cf. sphairopoièsis, “invented” by Peter Sloterdijk to describe the generation of the characteristic shape or “thought-figure” of globalisation in its metaphysical (à la the Greek philosophers), territorial (à la the Iberian voyagers) and terrestrial (à la transcendental capitalism) forms (see “Geometry in the Colossal: The Project of Metaphysical Globalization“).

Archimedes’ hefting of the idea of the globe to the status of ruling metaphor in Greek science realized Plato’s metaphysical (or, as Sloterdijk might say, cosmogonic) theory of the cosmos in the Timaeusand, to a lesser degree, Aristotle’s On the Heavens, which, alas, superceded Plato’s through the undue influence of Ptolemy’s cosmology (the Almagest). And he found us a place to stand—which was, of course, no place at all (he was playing Atlas, as all modern scientists do) . . .

Archimedes' Lever

Archimedes: “Give me a place to stand on, and I will move the Earth”

(δῶς μοι πᾶ στῶ καὶ τὰν γᾶν κινάσω).

From Pappus of Alexandria, Synagoge 7.

cf. Einstein: “it is the theory that decides what we can observe” (Timothy Ferris, The Red Limit: The Search for the Edge of the Universe [Harper Collins, 1983]) and μοχλός (lever) and μηχανή (machine)” and “‘About the Word Design’ by Vilém Flusser.”

μοχλός (lever) and μηχανή (machine)

Models for understanding the role of writing or writing studies in denaturalising and reworking the university, i.e. writing—Derrida calls it “philosophy”—as potentially a lever on the university (which in itself is a lever on nature—or rather, on culture or second nature; any lever being a machine that is designed to deceive, to cheat nature or to become nature), the question being the degree to which or which part of the old university might serve as the fulcrum on which the lever rests to vault us into the new one  . . .

1. The lever (μοχλός, mochlos)

Archimedes: “Give me a place to stand on, and I will move the Earth” (δῶς μοι πᾶ στῶ καὶ τὰν γᾶν κινάσω [from Pappus of Alexandria, Synagoge 7])

Vilém Flusser on the lever: “The Lever Strikes Back” (The Shape of Things: A Philosophy of Design [Reaktion Books, 1999] 51-54) and “About the Word Design” (Shape of Things 19). The lever, like all technologies, cheats the laws of nature by exploiting them, thereby “to replace what is natural with what is artificial”:

Flusser Mochlos

c.1300, from O.Fr. levier “a lifter, a lever,” agent noun from lever “to raise,” from L. levare “to raise,” from levis “light” in weight, from PIE base *le(n)gwh- “light, easy, agile, nimble.”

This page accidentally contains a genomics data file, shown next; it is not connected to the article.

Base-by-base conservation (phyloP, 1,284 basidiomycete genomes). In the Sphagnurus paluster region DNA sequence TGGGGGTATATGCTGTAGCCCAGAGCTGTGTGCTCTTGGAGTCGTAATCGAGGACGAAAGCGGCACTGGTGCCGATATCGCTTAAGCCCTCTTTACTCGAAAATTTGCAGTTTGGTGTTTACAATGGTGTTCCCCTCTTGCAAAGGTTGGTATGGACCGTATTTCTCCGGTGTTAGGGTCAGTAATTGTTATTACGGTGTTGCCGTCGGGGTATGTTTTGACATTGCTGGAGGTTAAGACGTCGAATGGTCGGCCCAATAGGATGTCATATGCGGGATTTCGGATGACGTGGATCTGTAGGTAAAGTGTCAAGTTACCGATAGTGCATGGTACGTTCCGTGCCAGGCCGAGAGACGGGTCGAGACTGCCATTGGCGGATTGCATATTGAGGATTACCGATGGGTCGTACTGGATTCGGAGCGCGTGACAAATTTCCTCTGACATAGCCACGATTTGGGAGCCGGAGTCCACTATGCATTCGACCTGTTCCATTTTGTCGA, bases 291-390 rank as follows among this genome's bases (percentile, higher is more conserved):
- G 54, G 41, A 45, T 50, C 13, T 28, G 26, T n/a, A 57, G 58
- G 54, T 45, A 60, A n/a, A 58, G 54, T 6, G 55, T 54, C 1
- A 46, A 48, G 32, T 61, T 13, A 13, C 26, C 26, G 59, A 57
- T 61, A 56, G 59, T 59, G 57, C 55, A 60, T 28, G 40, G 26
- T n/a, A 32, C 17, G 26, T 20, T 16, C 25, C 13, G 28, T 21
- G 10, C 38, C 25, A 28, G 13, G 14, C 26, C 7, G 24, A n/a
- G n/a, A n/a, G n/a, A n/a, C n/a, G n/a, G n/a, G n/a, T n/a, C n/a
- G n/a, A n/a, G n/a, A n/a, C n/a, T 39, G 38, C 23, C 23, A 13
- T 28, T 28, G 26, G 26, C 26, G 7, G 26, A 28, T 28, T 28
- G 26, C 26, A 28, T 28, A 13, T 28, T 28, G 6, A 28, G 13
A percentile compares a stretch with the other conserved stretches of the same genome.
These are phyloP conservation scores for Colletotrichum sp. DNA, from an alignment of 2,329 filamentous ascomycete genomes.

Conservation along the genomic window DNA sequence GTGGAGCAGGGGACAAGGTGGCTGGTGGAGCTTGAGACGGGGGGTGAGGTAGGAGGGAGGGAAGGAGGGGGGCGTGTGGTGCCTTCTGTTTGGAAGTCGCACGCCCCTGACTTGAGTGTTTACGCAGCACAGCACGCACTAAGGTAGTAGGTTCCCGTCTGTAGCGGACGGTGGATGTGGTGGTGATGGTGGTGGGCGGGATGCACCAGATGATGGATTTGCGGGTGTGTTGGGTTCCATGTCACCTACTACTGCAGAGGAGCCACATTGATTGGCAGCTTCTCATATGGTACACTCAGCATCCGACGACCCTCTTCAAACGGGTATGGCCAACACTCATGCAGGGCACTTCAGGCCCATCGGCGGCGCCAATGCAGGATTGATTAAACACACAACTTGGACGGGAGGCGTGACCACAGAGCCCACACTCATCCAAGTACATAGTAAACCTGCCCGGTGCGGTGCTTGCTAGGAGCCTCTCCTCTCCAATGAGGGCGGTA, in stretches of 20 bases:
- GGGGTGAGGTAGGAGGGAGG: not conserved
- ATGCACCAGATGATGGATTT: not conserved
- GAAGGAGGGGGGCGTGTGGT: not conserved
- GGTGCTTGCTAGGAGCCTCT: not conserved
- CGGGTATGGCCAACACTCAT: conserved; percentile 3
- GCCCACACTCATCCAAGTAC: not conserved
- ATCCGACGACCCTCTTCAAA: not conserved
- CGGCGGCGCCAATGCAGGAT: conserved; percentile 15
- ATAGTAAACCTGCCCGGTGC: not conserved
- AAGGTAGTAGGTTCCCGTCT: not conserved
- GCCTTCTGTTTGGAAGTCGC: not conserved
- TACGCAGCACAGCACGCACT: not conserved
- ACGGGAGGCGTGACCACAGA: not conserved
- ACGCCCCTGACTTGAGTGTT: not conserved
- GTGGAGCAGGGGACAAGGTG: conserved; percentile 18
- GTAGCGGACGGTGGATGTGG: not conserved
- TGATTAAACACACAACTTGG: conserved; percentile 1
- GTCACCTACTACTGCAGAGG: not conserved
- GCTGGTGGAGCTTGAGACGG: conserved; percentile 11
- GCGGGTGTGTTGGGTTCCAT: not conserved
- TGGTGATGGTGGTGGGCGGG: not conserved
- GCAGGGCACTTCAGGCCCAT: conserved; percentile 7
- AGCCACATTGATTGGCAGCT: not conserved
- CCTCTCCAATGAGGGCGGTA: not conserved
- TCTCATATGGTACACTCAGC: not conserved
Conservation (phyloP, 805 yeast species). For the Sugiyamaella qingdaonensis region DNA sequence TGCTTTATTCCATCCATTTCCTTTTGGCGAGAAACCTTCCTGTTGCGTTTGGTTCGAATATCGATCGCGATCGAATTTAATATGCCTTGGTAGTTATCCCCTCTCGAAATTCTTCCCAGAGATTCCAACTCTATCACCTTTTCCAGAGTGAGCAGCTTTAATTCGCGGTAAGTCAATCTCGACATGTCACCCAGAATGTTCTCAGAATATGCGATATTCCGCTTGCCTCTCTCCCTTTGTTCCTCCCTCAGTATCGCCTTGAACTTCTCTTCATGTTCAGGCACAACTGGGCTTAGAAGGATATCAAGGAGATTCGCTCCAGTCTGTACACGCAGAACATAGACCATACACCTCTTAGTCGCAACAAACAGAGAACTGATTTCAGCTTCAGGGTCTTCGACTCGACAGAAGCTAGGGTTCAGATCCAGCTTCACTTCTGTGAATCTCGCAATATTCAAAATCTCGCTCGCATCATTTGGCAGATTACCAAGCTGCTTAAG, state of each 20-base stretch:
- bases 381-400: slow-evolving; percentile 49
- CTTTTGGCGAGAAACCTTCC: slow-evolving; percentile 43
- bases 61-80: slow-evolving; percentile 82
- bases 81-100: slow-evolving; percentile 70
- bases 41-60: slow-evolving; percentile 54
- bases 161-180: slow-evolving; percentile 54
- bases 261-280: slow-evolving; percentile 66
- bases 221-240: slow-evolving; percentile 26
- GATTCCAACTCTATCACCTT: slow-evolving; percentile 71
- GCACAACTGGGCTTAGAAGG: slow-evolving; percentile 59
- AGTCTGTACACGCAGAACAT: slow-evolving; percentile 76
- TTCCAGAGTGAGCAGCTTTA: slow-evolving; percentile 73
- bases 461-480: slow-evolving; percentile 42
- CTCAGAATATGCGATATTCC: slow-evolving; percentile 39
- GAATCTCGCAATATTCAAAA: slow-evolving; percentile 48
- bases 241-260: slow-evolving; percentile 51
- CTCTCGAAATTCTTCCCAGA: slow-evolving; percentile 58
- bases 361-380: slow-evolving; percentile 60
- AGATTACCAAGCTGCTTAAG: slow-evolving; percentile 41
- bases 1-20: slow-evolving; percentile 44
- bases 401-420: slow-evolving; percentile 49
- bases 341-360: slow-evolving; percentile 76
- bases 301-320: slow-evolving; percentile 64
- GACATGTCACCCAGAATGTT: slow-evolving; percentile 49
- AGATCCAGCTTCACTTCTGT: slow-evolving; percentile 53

Jacques Derrida on the lever (“Mochlos; or, the Conflict of the Faculties” [1980; 1984], Eyes of the University: Right to Philosophy 2 [Stanford UP, 2004] 83-112 and Richard Rand [ed.], Logomachia: The Conflict of the Faculties [U NE P, 1992] 1-34):

To found (or find) something new in “history, morality or politics” involves a compromise with the old, the old thus serving as “a support [hypomochlion] for a leap” toward the new (hypomochlion: the point of support or fulcrum of a lever, centre of rotation of a joint, or point of rest of a process). The difficulty lies “in determining the best lever,” i.e. mochlos, “something, in short, to lean on for forcing and displacing” (or to throw into the eye of a Cyclops, perhaps). As a result, “the most serious discords and decisions have to do less often with ends . . . than with levers.” See Derrida 2004, 110-11:

Derrida Mochlos 110

Derrida Mochlos 111


2. The machine (μηχανή, mechane)

Henry Ward Beecher: “A tool is but the extension of a man’s hand, and a machine is but a complex tool. He that invents a machine augments the power of man and the well-being of mankind” (Proverbs from Plymouth Pulpit).

Vilém Flusser on the machine: An Essay on the Ontological Standing of Photographs: An Essay on the Ontological Standing of Photographs” (Leonardo 19.4 [1 Oct. 1986]: 329-32), and About the Word Design” (17). A machine is designed to deceive.

Flusser Mechos

1549, “structure of any kind,” from M.Fr. machine “device, contrivance,” from L. machina “machine, engine, fabric, frame, device, trick,” from Gk. makhana, Doric variant of mekhane “device, means,” related to mekhos “means, expedient, contrivance,” from PIE *maghana- “that which enables,” from base *magh- “to be able, have power.” Main modern sense of “device made of moving parts for applying mechanical power” (1673) probably grew out of 17c. senses of “apparatus, appliance” (1650) and “military siege-tower” (1656). Machinery (1687) was originally theatrical, “devices for creating stage effects;” meaning “machines collectively” is attested from 1731.

The University in Ruins (Not)

The problem

Bill Readings, The University in Ruins (Harvard UP, 1996), the blurb:

It is no longer clear what role the University plays in society. The structure of the contemporary University is changing rapidly, and we have yet to understand what precisely these changes will mean. Is a new age dawning for the University, the renaissance of higher education under way? Or is the University in the twilight of its social function, the demise of higher education fast approaching?